Women may need "feminist foods" like fish need bicycles, but that hasn't stopped the rise of brands formulated specifically for them. An article in Health proclaims, "There's a new women's movement, and it's heading to a supermarket near you." Exemplifying the trend are such "girlfriend groceries" as Quaker Oatmeal Nutrition for Women and French Meadow Bakery Women's Bread. Each has nutrients that are "of particular importance to women." The magazine looks at the category with a skeptical eye, noting that women can thrive on a diet of healthy "gender-neutral" foods. But since when are consumers guided by what they need rather than what they imagine they need?
For reasons best known to themselves, ABC News and Beliefnet commissioned an ICR poll that asked: Do pets go to heaven? Slightly more people said "yes" than "no" (43 percent vs. 40 percent). Pet owners were more likely to foresee their animals among the heavenly host (47 percent "yes," 35 percent "no"). Having digested the data, marketers of pet treats may run ads whose theme is, "Fido may not get his reward in heaven, so be sure to give it to him today."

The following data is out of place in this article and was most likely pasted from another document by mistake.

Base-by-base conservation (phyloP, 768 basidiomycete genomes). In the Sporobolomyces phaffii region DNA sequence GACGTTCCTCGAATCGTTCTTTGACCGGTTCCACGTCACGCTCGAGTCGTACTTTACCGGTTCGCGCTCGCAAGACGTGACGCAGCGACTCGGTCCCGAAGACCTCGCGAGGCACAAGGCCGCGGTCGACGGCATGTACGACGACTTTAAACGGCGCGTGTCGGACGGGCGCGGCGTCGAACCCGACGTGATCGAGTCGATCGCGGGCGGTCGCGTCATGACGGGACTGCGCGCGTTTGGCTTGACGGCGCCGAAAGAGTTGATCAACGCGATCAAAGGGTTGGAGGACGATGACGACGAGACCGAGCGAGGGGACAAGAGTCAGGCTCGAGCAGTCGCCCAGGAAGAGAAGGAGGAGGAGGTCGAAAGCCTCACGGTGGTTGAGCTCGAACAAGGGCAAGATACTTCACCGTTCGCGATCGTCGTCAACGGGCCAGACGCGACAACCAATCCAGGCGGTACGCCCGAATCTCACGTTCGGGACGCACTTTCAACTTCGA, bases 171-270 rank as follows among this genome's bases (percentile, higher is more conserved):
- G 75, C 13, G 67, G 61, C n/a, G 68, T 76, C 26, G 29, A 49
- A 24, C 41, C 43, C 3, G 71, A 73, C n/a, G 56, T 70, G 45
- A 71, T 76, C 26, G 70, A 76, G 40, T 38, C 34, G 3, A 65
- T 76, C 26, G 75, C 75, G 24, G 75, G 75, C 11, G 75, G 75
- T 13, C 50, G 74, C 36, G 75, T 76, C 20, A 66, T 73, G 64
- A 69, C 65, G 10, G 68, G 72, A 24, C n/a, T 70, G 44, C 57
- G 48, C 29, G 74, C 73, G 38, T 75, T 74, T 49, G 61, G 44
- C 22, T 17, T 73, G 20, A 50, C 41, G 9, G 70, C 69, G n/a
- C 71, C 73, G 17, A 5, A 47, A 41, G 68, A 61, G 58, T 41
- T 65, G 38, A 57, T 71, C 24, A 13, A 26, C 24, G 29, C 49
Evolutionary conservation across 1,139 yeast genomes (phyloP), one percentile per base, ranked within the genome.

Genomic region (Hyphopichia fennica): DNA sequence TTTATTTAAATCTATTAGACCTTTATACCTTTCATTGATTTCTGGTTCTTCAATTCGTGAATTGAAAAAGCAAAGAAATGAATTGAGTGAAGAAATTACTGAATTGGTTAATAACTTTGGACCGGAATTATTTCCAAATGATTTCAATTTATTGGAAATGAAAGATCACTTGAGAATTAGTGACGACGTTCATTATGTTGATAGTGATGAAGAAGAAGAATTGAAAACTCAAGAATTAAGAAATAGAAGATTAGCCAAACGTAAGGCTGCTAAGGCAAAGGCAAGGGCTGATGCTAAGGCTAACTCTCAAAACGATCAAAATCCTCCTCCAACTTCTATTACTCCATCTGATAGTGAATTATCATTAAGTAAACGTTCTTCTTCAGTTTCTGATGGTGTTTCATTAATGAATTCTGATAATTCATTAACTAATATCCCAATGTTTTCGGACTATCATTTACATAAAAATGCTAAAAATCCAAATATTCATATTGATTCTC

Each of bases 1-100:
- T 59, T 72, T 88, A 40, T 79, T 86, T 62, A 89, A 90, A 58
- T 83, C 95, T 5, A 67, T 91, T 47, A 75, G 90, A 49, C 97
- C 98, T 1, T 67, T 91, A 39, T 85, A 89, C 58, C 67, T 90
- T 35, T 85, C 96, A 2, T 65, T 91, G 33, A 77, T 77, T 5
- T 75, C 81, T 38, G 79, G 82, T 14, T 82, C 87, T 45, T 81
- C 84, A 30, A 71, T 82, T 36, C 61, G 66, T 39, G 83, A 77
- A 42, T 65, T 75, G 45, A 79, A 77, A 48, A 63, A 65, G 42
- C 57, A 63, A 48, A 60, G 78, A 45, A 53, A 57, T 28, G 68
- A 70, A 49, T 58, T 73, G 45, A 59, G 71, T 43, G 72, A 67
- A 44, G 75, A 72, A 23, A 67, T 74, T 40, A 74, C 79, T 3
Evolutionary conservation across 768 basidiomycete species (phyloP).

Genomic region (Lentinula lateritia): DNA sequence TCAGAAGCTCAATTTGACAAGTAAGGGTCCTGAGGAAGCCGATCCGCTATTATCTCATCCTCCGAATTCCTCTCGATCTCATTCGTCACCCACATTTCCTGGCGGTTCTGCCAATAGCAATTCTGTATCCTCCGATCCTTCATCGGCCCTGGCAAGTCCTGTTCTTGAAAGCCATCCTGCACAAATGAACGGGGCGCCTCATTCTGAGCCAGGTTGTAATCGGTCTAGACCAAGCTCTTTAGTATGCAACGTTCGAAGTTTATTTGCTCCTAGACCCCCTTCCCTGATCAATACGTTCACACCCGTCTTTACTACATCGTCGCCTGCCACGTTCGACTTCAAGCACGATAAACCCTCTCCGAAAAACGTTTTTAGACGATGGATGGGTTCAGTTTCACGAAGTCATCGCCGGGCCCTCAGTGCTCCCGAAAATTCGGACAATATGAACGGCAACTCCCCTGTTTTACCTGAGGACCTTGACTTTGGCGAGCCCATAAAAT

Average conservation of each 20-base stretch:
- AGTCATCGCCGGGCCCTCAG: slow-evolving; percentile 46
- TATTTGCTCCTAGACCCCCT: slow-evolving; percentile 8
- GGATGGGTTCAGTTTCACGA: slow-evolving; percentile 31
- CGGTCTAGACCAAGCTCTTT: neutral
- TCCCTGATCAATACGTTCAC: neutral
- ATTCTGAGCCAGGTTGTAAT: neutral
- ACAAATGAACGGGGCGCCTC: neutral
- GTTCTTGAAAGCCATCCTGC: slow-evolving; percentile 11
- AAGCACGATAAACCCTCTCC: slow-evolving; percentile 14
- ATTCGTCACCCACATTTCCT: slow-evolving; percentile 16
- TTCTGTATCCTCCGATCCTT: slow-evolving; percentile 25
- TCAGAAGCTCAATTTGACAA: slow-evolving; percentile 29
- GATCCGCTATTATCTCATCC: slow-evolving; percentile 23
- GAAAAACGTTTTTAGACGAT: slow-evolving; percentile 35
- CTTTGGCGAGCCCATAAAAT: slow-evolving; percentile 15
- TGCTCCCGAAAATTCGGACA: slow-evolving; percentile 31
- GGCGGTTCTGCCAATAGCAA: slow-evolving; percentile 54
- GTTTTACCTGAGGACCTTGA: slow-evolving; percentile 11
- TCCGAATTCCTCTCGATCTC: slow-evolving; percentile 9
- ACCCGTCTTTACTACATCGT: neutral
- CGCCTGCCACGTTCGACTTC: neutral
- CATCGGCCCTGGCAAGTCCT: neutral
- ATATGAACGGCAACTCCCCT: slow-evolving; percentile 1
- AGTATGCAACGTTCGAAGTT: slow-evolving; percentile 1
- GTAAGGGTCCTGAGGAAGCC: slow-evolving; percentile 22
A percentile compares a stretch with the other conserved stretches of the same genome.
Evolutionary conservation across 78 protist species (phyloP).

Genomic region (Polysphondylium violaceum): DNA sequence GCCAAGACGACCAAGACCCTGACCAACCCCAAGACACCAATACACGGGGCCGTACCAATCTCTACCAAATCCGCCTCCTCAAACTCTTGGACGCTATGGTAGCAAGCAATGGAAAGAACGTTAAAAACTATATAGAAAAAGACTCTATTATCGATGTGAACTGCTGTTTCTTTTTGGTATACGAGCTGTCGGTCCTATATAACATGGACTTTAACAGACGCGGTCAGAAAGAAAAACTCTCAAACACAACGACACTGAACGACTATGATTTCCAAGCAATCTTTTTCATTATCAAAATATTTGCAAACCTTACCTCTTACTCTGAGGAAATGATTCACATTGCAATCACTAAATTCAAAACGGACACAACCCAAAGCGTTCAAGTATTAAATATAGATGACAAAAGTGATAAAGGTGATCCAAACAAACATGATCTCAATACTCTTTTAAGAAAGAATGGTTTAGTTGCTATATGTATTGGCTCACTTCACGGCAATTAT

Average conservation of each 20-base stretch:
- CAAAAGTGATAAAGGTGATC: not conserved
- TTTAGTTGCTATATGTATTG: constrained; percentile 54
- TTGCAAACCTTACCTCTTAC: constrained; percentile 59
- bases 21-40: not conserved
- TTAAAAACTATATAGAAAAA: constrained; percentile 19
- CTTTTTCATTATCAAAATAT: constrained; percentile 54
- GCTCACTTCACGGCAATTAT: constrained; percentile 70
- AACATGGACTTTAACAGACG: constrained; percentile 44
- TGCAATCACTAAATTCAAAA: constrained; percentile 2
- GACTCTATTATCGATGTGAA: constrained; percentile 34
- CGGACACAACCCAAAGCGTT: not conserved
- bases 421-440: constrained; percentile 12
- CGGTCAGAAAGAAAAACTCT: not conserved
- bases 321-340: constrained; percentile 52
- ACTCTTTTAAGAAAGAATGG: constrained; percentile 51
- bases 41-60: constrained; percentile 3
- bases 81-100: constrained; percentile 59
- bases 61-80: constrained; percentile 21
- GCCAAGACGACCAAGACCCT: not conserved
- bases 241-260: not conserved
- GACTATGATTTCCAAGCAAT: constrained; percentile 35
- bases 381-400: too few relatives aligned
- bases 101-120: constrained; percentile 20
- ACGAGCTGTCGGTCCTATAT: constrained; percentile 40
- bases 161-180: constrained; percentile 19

Honors this week for Best-Dressed Character in a Wireless-Phone Ad go to Nokia. Our hero is so fascinated by his Internet-enabled Nokia that he forgets the proximity of his four-legged co-star. The ad comes from Bates' office in Singapore, not heretofore known as a hotbed of bullfighting imagery.
No wonder women outlive men. The Centers for Disease Control and Prevention finds women 33 percent more likely than men to go to a doctor (based on 1997-98 data), even excluding pregnancy-related visits. For annual physicals and preventive services, women went twice as often as men. Women age 15-44 averaged 3.8 visits per year; those 65-plus went about twice as often.
Need to unload a stock? Sell it to a Wired subscriber. In a reader poll on investment strategy these days, far more respondents said they're buying than selling (36 percent vs. 8 percent, with the rest merely holding).